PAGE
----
Get our free email newsletter with just one click

Careers Clinic: Am I entitled to audition feedback?

John Byrne. Photo: Catherine Usher John Byrne. Photo: Catherine Usher
by -

I thought I was about to have my big career breakthrough, but at the last minute, things have come crashing down to earth. Having been on the musical theatre circuit
for a few years, I’ve worked my way up from fringe shows to small tours to West End auditions.

My agent put me up for the lead in a major new musical and I was delighted to get two recalls. Finally, three others and I were booked to audition for the original Broadway producers who flew over specially. They were very positive on the day, but I have since heard that one of the other singers got the role.

My agent is trying to get me feedback, but so far it has been polite but vague. Friends in musical theatre tell me this is probably all I will ever get, and I just feel very deflated by the whole experience.

John Byrne’s advice

Believe it or not, three or four recalls is not unusual. Repeated callbacks seem particularly common for musical theatre roles, but I have known many actors who have gone through similar processes for dramatic parts.

You are absolutely entitled to feedback, and I would encourage your agent to try to get some more for you. Unfortunately, from a professional rather than a moral point of view, I agree with your fellow actors: it is not guaranteed that you will get anything beyond a polite “not this time”. I wouldn’t necessarily blame the casting director. A gifted CD can certainly spot and champion talent, but ultimately the power to bestow a part on one person rather than another is down to producers, directors and other people involved in the process.

Sadly, there aren’t any mechanisms that will allow you or your representative to force out more feedback than is actually forthcoming. So, in the worst-case scenario, the time-honoured ‘pick yourself up, dust yourself off and start again’ is the best advice that applies.

For the sake of your ongoing motivation and general mental health, it is worth teasing out what that ‘picking yourself up’ process might actually look like in more detail. The first thing I would suggest is to allow yourself to ‘feel your feelings’. Just as an athlete would when competing in an important race, you have to give your all when going for an important role. Not only does that involve intense physical effort, but also putting yourself out there mentally and emotionally.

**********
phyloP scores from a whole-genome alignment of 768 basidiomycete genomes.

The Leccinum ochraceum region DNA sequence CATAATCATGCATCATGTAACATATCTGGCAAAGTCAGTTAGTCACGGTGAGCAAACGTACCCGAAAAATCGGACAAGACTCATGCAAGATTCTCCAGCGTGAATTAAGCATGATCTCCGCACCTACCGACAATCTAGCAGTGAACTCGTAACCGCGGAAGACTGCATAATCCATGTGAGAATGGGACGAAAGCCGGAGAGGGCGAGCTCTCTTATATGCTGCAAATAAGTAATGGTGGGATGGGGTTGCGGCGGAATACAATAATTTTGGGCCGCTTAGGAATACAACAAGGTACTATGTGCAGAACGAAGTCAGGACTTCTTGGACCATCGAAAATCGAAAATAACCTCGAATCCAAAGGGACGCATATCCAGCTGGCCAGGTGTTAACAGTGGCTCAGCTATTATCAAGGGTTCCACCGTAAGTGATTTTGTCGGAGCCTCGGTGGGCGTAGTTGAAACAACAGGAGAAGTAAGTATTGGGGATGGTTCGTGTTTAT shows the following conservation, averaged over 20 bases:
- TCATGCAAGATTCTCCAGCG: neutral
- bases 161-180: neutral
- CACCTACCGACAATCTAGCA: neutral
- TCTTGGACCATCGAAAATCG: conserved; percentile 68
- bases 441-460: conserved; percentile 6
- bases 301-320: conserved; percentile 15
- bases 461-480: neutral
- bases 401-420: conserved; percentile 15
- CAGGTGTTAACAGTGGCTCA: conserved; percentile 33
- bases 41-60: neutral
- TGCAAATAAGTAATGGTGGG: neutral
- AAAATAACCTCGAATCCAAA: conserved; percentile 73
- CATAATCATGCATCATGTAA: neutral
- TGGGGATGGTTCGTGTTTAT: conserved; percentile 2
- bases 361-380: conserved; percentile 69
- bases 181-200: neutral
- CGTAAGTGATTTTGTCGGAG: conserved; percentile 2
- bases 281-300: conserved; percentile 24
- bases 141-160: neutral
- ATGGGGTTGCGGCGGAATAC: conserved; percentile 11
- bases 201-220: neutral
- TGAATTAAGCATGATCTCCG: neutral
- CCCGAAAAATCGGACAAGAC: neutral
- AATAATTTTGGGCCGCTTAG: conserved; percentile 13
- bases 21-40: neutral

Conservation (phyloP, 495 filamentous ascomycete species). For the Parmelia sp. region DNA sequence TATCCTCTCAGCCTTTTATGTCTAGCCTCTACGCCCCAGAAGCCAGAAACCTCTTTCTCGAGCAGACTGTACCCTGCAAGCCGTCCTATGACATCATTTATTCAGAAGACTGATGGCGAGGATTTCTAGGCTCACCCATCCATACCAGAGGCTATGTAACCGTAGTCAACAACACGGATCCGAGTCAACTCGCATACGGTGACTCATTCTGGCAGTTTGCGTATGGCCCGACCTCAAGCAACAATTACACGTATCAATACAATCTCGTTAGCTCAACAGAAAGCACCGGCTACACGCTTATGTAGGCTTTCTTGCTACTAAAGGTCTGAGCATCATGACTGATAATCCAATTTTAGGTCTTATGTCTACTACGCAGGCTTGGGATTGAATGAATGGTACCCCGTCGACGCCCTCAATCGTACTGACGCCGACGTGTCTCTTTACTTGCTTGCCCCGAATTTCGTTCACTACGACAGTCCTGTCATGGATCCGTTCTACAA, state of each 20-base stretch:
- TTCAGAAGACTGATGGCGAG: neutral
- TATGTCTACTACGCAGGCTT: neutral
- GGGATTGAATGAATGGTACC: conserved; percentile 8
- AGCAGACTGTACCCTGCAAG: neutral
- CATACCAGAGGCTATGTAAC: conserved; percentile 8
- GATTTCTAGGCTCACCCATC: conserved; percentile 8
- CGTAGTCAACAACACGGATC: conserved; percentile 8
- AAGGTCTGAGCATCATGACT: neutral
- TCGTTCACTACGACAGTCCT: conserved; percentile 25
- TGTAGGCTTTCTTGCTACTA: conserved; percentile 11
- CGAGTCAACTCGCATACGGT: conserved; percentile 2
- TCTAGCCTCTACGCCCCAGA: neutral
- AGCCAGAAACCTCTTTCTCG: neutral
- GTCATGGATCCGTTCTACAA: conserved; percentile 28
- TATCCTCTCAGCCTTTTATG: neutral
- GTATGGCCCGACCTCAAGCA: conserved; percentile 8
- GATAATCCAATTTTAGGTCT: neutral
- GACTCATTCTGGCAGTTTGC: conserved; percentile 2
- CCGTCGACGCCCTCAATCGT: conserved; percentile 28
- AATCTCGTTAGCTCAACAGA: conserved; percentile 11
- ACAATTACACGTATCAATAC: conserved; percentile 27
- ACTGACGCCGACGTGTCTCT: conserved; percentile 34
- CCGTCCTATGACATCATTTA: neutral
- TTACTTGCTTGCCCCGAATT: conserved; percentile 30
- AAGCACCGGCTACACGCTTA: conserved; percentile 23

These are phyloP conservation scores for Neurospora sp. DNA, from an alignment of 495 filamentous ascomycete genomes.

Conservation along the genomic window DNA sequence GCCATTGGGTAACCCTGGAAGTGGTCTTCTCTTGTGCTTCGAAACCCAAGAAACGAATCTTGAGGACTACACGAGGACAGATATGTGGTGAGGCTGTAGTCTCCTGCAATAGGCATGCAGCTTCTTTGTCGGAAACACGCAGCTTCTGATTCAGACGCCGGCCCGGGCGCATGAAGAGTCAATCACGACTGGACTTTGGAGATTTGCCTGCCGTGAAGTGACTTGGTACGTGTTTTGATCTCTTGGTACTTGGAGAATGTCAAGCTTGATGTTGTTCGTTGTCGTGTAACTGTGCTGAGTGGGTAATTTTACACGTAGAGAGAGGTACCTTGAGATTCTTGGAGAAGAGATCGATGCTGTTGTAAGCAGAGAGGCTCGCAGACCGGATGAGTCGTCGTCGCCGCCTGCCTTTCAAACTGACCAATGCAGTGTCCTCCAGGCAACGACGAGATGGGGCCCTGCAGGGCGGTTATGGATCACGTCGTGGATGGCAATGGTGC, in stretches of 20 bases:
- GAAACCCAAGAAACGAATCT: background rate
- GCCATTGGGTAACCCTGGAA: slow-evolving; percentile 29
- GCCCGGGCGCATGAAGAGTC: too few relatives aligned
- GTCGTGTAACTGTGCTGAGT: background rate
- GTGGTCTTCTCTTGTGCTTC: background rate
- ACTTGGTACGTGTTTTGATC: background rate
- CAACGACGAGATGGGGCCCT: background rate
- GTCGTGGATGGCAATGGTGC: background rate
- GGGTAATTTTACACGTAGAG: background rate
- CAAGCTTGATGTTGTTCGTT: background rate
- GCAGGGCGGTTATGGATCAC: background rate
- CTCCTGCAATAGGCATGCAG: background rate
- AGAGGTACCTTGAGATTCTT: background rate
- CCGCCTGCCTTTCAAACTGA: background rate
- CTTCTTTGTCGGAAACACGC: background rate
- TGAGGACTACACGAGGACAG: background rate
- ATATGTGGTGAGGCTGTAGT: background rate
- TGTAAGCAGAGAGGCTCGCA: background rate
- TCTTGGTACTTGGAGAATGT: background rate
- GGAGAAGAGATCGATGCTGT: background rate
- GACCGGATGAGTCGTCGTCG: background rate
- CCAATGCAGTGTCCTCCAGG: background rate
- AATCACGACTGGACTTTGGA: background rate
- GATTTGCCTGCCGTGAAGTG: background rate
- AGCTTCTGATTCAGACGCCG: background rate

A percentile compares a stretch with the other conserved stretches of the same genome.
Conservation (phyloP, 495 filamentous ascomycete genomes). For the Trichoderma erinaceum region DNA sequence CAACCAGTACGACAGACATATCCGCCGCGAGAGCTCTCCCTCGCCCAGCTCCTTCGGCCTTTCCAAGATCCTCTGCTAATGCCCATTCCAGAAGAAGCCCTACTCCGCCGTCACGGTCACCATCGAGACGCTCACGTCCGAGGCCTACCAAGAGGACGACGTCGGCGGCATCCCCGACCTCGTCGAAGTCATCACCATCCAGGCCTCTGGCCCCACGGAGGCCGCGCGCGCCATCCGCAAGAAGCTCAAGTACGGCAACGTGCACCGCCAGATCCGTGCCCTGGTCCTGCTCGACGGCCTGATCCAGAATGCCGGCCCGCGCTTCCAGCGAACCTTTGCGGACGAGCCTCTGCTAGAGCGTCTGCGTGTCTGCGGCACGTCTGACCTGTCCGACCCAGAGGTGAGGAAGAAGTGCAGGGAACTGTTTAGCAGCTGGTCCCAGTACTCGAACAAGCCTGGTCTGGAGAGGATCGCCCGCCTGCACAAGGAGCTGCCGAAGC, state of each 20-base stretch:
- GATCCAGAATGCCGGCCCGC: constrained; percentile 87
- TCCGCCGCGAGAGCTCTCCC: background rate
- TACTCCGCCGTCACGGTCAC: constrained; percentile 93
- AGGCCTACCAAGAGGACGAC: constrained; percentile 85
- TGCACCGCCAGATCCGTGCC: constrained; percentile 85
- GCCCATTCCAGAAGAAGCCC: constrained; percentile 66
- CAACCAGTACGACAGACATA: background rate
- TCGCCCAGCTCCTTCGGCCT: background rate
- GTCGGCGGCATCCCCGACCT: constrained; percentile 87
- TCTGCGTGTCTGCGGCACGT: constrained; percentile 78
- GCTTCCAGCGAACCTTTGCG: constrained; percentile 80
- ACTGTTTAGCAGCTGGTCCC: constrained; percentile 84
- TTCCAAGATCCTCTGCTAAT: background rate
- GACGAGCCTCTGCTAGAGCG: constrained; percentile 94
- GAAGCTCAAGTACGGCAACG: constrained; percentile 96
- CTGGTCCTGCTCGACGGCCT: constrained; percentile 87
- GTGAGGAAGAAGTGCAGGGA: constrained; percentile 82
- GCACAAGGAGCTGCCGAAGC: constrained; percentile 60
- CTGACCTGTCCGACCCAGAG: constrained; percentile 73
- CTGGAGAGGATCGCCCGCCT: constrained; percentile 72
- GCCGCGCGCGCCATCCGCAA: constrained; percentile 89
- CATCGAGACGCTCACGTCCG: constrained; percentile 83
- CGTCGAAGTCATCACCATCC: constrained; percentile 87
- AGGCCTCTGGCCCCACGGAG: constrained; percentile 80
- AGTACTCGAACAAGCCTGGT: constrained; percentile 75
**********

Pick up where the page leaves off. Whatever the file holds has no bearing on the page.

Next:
It follows that if all that outlay of energy doesn’t result in your securing the part, it can be a blow on several levels. Give yourself the freedom and permission to feel that blow and take time to recover from it, preferably with the help of close friends. A good indicator of real friendships, in and out of the business, is that the people in your life who celebrate your successes are also there for you when there are setbacks.

Just as important as allowing yourself time to grieve is setting an end date for that part of the process. Try to reflect on the good things that have come from the journey (if you had that number of recalls, you have impressed a lot of people) and then get back in the game. Rest assured that, while this outcome has been disappointing, the lessons learned and the opportunity for influential people to see you at your best will help you in the future – and may well secure career opportunities that are even more significant than this one.

Contact careers adviser John Byrne at dearjohn@thestage.co.uk or @dearjohnbyrne

John Byrne is also a writer, cartoonist, performer and broadcaster. Read his advice columns every Wednesday at thestage.co.uk/author/john-byrne

Editor’s View: All theatre needs to embrace change by telling auditionees #YesOrNo

We need your help…

When you subscribe to The Stage, you’re investing in our journalism. And our journalism is invested in supporting theatre and the performing arts.

The Stage is a family business, operated by the same family since we were founded in 1880. We do not receive government funding. We are not owned by a large corporation. Our editorial is not dictated by ticket sales.

We are fully independent, but this means we rely on revenue from readers to survive.

Help us continue to report on great work across the UK, champion new talent and keep up our investigative journalism that holds the powerful to account. Your subscription helps ensure our journalism can continue.